Tiffany also dives into credit scores — she raised her credit score from 547 to 752 in just 2 years. She discusses her journey. She also talks about insurance (specifically the need women have for insurance), paying down debt, and not getting into debt in the first place!
We also break down some of the most important first-steps women can take if they’re looking to make 2021 the year they really and truly get serious about their finances…So, if you’re out there there saying, “2021 is going to be the year I really wrap my arms around my finances,” this is an episode you don’t want to miss!
Lastly, in Mailbag, Jean and Kathryn tackle three questions from anonymous listeners, on how to invest a settlement from a car accident (save it, invest it, or pay down credit card debt) how a woman living overseas should best invest for the future, and with car-buying, how much to pay in cash vs. how much to take as a loan. And in Thrive, the good news/bad news story of COVID: Kids and money.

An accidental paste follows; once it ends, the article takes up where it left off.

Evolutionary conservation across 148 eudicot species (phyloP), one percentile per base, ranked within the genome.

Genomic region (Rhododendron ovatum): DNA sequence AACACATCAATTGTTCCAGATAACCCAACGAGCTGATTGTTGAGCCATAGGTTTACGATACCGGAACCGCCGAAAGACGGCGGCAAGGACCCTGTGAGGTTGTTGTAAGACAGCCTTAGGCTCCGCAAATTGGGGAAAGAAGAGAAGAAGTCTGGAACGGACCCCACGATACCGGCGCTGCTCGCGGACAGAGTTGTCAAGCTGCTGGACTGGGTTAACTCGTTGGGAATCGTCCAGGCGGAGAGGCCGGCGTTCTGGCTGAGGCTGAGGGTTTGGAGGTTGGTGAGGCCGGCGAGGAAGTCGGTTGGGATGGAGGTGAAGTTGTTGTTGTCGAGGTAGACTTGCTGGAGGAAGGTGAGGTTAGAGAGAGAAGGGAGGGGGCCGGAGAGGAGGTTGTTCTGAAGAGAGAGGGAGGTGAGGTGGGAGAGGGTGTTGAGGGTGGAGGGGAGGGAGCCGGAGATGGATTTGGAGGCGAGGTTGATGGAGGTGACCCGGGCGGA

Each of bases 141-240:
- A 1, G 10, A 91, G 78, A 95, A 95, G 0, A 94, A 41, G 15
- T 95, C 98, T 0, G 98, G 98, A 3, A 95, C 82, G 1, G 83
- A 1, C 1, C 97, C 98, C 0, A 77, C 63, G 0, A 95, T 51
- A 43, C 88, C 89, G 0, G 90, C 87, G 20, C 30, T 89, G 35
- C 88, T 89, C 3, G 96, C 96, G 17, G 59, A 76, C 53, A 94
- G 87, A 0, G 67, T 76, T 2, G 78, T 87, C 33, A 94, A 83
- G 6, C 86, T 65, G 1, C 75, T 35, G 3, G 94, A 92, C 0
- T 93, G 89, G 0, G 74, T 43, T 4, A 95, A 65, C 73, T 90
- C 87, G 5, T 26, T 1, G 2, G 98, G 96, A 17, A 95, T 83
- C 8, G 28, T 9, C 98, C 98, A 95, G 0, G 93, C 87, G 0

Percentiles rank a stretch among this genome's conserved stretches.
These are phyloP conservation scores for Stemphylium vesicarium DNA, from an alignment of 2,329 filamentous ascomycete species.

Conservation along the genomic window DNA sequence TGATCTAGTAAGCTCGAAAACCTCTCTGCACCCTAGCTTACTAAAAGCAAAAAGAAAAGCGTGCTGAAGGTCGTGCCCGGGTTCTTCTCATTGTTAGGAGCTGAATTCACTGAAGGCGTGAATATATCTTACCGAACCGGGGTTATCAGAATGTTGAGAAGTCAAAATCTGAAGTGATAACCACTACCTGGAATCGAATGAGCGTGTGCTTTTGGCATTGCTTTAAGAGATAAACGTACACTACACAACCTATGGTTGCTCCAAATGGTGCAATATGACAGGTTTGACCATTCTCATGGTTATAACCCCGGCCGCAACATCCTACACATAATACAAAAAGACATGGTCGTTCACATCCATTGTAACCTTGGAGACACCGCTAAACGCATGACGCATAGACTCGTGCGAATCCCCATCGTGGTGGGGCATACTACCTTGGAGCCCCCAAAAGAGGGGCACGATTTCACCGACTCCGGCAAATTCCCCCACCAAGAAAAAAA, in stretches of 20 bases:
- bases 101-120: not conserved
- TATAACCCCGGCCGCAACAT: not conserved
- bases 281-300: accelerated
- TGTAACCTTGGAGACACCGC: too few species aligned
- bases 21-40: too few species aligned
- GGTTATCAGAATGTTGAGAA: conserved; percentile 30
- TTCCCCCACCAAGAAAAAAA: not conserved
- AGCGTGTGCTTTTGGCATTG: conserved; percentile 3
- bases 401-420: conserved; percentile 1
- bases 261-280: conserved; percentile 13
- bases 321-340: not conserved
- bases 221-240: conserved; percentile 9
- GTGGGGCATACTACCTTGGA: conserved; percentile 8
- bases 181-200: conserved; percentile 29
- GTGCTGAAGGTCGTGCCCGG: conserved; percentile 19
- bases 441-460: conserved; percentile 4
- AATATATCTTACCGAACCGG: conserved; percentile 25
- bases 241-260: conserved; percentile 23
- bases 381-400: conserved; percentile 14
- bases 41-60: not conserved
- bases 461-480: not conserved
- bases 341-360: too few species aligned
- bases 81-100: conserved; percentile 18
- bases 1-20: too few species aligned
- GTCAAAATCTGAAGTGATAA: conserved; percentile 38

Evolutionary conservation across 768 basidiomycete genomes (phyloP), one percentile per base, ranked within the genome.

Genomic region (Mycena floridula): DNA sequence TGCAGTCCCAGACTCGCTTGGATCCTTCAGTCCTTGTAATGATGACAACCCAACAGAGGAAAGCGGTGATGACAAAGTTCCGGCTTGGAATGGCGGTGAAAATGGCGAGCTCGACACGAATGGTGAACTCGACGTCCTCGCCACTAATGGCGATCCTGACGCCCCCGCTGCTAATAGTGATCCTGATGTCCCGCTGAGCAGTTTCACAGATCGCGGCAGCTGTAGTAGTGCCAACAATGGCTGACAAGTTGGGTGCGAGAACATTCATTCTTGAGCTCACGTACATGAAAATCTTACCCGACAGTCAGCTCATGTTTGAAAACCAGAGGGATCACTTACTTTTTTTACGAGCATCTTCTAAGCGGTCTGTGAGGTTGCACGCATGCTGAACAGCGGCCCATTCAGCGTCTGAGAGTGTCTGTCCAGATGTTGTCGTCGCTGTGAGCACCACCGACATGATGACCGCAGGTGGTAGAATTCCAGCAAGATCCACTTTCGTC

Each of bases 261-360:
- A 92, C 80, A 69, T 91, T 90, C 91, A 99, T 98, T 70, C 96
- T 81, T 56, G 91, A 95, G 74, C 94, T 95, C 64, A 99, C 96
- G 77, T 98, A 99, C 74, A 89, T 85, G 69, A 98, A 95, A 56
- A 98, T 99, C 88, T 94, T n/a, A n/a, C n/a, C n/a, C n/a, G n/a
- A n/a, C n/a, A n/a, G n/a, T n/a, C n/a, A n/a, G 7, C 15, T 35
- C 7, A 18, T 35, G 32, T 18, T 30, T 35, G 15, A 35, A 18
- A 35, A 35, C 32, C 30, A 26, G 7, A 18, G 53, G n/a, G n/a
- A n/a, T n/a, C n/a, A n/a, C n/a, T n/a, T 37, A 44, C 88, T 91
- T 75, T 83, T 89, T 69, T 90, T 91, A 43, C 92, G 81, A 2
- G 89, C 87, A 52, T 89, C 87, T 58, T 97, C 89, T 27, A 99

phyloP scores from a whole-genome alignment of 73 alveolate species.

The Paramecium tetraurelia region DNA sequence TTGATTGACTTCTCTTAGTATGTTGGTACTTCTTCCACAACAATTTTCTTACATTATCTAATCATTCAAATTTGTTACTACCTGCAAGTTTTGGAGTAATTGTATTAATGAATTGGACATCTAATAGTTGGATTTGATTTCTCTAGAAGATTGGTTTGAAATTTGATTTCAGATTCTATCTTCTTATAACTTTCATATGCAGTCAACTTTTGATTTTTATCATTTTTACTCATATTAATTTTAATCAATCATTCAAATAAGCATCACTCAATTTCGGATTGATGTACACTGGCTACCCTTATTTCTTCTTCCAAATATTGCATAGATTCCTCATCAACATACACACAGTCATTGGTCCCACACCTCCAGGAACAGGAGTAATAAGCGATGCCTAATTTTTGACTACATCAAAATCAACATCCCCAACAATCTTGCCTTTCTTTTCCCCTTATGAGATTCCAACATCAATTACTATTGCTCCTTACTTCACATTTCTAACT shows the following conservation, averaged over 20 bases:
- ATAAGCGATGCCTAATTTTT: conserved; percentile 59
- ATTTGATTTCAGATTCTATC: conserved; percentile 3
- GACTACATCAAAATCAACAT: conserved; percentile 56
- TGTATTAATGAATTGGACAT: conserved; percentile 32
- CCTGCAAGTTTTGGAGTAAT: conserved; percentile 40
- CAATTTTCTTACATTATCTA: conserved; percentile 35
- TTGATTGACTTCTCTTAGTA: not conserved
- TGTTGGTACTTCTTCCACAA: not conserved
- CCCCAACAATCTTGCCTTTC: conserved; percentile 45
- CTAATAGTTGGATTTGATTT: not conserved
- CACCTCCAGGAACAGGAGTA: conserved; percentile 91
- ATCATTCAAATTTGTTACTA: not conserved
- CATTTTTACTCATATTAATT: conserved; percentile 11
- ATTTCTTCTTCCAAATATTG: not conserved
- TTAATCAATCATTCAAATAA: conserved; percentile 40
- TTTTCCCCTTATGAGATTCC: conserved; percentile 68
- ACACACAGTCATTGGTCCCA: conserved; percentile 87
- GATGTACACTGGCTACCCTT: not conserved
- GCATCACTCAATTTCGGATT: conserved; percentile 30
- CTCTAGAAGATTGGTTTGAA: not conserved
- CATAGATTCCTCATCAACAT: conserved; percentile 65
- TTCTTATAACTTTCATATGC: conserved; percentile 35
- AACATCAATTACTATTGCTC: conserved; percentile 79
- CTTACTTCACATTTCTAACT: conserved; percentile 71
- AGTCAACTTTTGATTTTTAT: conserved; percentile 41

- The Best Budgeting Apps
- How To Be A Budgeting Queen
- It Could Take 4 Years To Rebuild Savings Post-Pandemic. Here’s How
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Sponsored by Fidelity Investments. Join us for Moms & Money, a candid conversation with moms about this past year and beyond. We’ll talk about the unique financial realities moms face and how you can create a roadmap for your family’s financial future. Visit Fidelity.com/Women today.
Tiffany Aliche: (00:01)
I didn’t push for more. I didn’t even see my value. She saw my value. She wanted to put her own son in my classroom and was willing to find additional money. So not enough of us see our full value and are willing to negotiate because we’re afraid if we negotiate the offer’s going to be taken off the table. And that’s just not true.
Jean Chatzky: (00:22)
HerMoney is supported by Fidelity Investments. At Fidelity, we believe planning for retirement can help you feel better about where you stand today and more prepared for tomorrow. Visit Fidelity.com/HerMoney to learn more.
Jean Chatzky: (00:38)